December 21st, 2018

(no subject)

Little did I know, admiring John Bercow in my previous post, that what I was seeing in that video was the zealously discussed laurel and yanny of the day, that is the argument over what Jeremy Corbyn muttered under his breath — was it stupid woman as his opponents claimed, or stupid people, as he said.

Now, this is far from the Trump moment, who claimed he meant to say the impossible "I don't see why it wouldn't be Russia" when he said "I don see why it would be Russia". Both woman and people are two-syllable words with kinda-sorta similar articulative basis, i.e they both start with a consonant (or an approximant) that is formed by the lips; they both have stress on the first syllable, and they both have the second syllable that starts with a plosive bilabial consonant (p or m). You have to be pretty damn smart to make it up. So I thought that I could follow the movements of his lips to guess the sounds they were producing, and clipped the relevant part from the recording of Prime Minister's Questions of December 19, 2018 (https://www.youtube.com/watch?v=16383ybn2QA, at 18 min 21 sec).

I thought it was going to be an easy guess, but after trying to read his lips I am almost as unsure of what he said as before. I recorded my pathetic attempt at lip reading using OBS for screen capture (the first time I tried this piece of software; and I must say I am really impressed with it), because I doubt this can be shown on still images:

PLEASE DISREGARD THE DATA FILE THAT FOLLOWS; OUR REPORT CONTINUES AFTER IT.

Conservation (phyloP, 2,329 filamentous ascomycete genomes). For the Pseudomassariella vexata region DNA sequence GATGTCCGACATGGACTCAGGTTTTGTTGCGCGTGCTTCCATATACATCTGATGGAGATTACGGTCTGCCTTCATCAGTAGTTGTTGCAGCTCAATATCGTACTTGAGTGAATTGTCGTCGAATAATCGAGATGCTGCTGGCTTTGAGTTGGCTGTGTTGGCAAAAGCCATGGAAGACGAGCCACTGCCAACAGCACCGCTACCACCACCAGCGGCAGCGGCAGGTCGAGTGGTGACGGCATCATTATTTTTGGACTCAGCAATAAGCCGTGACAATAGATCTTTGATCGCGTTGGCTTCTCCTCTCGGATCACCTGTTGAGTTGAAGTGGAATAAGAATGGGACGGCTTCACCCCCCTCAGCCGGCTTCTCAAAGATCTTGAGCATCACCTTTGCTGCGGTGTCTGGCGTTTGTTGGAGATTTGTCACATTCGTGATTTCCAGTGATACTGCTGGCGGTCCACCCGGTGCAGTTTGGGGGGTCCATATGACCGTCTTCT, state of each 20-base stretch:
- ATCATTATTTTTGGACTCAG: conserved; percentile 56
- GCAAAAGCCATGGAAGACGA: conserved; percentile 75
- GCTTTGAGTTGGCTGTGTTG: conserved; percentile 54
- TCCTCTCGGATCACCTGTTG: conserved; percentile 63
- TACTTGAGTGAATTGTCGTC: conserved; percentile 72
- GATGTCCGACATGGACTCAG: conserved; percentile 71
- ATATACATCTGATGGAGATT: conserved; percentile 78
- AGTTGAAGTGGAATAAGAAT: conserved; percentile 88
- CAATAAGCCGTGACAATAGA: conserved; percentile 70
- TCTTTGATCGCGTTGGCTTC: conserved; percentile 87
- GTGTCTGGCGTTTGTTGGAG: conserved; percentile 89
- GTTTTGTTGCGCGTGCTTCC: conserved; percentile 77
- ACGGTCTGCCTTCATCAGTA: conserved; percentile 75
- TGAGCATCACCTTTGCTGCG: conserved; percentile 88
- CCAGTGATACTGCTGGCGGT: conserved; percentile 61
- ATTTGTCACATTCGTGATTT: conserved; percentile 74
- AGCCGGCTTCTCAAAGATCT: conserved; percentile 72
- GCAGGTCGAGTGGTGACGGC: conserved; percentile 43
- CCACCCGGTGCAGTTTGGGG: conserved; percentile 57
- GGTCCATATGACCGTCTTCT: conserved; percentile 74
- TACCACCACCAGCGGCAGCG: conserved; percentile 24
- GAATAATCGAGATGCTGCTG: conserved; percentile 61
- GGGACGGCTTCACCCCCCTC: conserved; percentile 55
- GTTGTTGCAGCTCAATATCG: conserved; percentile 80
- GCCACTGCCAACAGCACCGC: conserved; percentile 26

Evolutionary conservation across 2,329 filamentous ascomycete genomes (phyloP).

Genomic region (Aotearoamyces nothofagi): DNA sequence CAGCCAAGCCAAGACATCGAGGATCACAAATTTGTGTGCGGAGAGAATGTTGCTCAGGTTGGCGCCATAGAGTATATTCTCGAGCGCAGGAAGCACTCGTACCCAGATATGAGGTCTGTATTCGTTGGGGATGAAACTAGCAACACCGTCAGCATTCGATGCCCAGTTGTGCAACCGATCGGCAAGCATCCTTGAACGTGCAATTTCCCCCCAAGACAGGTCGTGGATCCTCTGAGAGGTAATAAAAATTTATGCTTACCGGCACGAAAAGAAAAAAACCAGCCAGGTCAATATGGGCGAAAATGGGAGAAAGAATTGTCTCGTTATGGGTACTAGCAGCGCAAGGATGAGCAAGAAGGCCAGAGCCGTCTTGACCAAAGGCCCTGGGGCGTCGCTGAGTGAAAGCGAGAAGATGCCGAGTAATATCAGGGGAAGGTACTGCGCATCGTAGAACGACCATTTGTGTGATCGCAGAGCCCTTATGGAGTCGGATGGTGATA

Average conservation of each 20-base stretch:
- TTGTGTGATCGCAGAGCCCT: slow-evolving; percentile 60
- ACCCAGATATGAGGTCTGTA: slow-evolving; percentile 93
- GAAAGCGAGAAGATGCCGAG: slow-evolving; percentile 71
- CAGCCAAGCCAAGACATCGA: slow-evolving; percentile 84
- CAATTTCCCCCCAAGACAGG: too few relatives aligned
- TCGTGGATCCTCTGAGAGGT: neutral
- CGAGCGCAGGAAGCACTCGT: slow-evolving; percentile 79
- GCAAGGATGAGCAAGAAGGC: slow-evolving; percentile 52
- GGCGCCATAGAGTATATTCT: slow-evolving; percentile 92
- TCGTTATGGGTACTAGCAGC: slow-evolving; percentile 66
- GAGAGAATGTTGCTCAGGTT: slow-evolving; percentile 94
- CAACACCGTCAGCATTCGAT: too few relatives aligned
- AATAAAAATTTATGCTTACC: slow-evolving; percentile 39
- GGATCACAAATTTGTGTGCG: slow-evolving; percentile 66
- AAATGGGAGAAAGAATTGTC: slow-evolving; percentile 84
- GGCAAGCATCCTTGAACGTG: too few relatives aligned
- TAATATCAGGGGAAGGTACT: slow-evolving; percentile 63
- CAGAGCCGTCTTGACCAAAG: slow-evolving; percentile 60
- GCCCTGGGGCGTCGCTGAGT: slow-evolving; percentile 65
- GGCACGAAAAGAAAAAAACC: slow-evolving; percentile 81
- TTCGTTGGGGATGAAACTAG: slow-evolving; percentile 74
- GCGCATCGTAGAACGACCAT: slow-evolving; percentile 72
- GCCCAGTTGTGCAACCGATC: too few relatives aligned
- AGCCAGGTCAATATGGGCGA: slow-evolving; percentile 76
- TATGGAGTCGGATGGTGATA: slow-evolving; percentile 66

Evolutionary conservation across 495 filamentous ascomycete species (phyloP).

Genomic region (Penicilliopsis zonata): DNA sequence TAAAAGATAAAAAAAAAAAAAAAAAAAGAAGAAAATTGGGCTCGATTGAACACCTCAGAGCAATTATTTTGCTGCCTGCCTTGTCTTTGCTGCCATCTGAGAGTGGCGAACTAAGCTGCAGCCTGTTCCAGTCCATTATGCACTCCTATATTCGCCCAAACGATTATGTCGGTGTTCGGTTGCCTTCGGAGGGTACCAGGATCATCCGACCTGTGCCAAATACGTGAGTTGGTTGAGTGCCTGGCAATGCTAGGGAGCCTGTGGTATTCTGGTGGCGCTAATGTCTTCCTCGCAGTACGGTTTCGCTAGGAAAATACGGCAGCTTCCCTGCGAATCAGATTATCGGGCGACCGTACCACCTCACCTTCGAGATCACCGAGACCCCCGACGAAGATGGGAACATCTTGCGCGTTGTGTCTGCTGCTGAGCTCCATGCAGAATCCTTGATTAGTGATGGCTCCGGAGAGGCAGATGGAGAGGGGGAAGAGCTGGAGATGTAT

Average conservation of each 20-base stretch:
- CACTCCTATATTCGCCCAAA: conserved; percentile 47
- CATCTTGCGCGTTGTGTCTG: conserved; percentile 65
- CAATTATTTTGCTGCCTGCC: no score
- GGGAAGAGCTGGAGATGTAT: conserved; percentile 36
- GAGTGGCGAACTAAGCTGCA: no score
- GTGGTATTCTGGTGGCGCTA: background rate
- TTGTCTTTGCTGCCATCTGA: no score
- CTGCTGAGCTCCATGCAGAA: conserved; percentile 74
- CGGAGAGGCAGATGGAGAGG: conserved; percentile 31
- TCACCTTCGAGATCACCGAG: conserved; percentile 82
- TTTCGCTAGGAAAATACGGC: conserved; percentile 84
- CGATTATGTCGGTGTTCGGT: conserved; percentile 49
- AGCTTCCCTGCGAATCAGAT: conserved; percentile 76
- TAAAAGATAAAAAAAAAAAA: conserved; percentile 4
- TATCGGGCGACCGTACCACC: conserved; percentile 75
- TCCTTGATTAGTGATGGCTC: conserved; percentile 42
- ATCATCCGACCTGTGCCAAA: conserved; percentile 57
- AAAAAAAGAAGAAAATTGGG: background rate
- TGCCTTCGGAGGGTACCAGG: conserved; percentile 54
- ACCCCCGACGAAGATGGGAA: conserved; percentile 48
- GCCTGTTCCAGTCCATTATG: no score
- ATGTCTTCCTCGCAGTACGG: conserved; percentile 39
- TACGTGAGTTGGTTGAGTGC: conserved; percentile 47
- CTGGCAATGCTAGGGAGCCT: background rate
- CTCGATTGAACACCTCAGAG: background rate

The media, feasting on that episode, never, to my knowledge, showed the analysis of a professional lip reader; although it's said they have been consulted. In all the clips that I saw, Corbyn's lip movements are shown at real-time speed, once or at best twice per segment, followed by minutes of heated debate of how disgraceful this is.

(no subject)

Yep, I am surprized Discord is far less popular than Slack (although it might be possible they would have also behaved like pricks).



P.S.: this is a common use of at-mentions that I find annoying because of its double messaging (which I perceive as insincere). The tweet reads as if it is directed at the readers of her feed; but the mention is likely intended to draw the attention of the Slack team. So what looks like a message to one audience contains a different message to another.

(no subject)

Triggered by another mention of Black Panther (in the article listing "the best 10 films of 2018"). That film was so freaking bland. And the reviews were so freaking raving I got tricked into watching it